Born Christopher Botti in 1962 in Portland, OR. Education: Graduated from Indiana University. Addresses: Record company--The Verve Music Group, 1755 Broadway, New York, NY 10019. Website--Chris Botti Official Website: http://www.chrisbotti.com.
Trumpeter Chris Botti has toured with pop stars such as Paul Simon and Sting, and worked as a session musician on the albums of many others, including Bob Dylan and Aretha Franklin. With a successful recording career of his own, Botti had released four solo albums by 2001, and composed and produced music for feature films, including Caught and Playing by Heart.
Christopher Botti was born in 1962 in Portland, Oregon. He began playing music at the age of 10 and made his professional debut before graduating from high school. He attended Indiana University's music program, where he was taught by renowned jazz instructor David Baker. After graduation, Botti moved to New York City, where he played with saxophone player George Coleman and master trumpeter Woody Shaw and launched a successful career as a session musician, playing on recordings by pop greats Bob Dylan, Aretha Franklin, and others.
Botti began a five-year stint with Paul Simon's band in 1990, and also began to produce other musicians' work. One of his tracks appeared on a 1994 album by the Brecker Brothers that went on to win a Grammy Award. Botti left Paul Simon's band in 1995 to record his own album, First Wish, released by Verve. His sound on this recording, as on future albums, was a blend of jazz and pop, with rock influences. During this same period, Botti wrote the musical score for the feature film Caught, which was released in 1996.
Botti released his second solo album, Midnight Without You, in 1997, and followed it with Slowing Down the World in 1999, an album inspired by Botti's practice of yoga. In a biography published on the Verve record label's website, Botti said, "This record is the product of the marriage of my yoga study and my music. It's slightly more meditative and more organic than what I've done before."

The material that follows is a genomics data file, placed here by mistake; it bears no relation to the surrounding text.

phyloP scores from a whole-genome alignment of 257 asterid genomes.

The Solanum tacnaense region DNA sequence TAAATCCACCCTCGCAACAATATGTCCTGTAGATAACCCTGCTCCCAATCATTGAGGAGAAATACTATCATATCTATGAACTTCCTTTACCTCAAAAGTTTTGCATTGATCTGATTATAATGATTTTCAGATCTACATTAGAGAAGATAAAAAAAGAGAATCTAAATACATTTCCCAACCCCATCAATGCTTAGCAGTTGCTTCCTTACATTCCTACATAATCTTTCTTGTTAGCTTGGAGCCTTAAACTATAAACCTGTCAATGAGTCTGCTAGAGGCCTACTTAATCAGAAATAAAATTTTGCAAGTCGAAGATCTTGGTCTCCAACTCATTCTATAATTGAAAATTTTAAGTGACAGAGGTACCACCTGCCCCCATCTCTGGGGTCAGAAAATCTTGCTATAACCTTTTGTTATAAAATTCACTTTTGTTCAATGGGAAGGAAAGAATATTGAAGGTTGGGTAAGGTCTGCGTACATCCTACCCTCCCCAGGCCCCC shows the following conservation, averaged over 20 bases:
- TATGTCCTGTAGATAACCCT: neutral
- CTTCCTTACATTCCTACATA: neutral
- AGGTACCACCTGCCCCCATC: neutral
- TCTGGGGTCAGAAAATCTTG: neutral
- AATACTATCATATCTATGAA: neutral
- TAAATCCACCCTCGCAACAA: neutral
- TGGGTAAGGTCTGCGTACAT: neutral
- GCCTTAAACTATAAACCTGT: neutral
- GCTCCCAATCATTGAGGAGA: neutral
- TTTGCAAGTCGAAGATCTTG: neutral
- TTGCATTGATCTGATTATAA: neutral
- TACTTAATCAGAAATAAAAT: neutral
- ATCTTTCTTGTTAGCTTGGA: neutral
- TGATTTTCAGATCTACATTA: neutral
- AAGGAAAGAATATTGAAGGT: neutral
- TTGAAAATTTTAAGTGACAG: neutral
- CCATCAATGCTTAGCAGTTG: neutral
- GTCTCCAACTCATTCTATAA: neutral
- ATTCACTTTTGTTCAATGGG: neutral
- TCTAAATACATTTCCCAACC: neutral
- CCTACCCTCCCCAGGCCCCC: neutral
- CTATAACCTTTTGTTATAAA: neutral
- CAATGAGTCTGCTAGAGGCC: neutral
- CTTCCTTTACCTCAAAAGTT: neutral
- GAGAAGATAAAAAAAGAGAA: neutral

Botti continued to play trumpet on other musicians' recordings, including Natalie Merchant. He toured with Joni Mitchell and an experimental rock band called Upper Extremities, and was a featured trumpet soloist in the film score for Playing by Heart. He even found time to do a little acting, appearing as a day player on the soap opera One Life to Life. By 2001 Botti was playing with Sting's band as a featured soloist on the Brand New Day world tour. "My role with Sting," Botti told Jazz Review online, "being a soloist with him, really put my trumpet playing in good condition; the interaction between us made me very confident and put me at the top of my game...."
During that same year, while on break from touring with Sting, Botti released his fourth album, Night Sessions, a recording that marked a turning point in his development as an artist. Asked to describe how it differed from his other recordings, he told Jazz Review online, "it's much more mature, I think. The thing that's different about this CD from my other CDs, as well as other jazz CDs, is if you remove the trumpet, no one is asking, 'Where's the trumpet?' It stands on its own musically, and it uses the trumpet as a voice to the point where you would think it's more of a singer's record." Recorded in a house overlooking Los Angeles, Night Sessions was strongly inspired by the vista of the city at night. "The whole record became this soundtrack for this house," Botti said in an interview on the ContemporaryJazz.com website.
Botti cited Sting as one of his prime influences in the album's creation. "Night Sessions--the maturity of it," he said on Sting's official website, "has a lot to do with being with Sting. On this album, I tried to do different things. I tried to borrow from Sting that it is possible to take the listener on a journey." Night Sessions was cowritten and produced by fellow Sting band member Kipper, who described the process of collaborating on each piece on Sting's website. "We were working on all of them simultaneously. We didn't have too much time. So I didn't want to get too bogged down perfecting something. By the end of the third week, we had visited each track several times."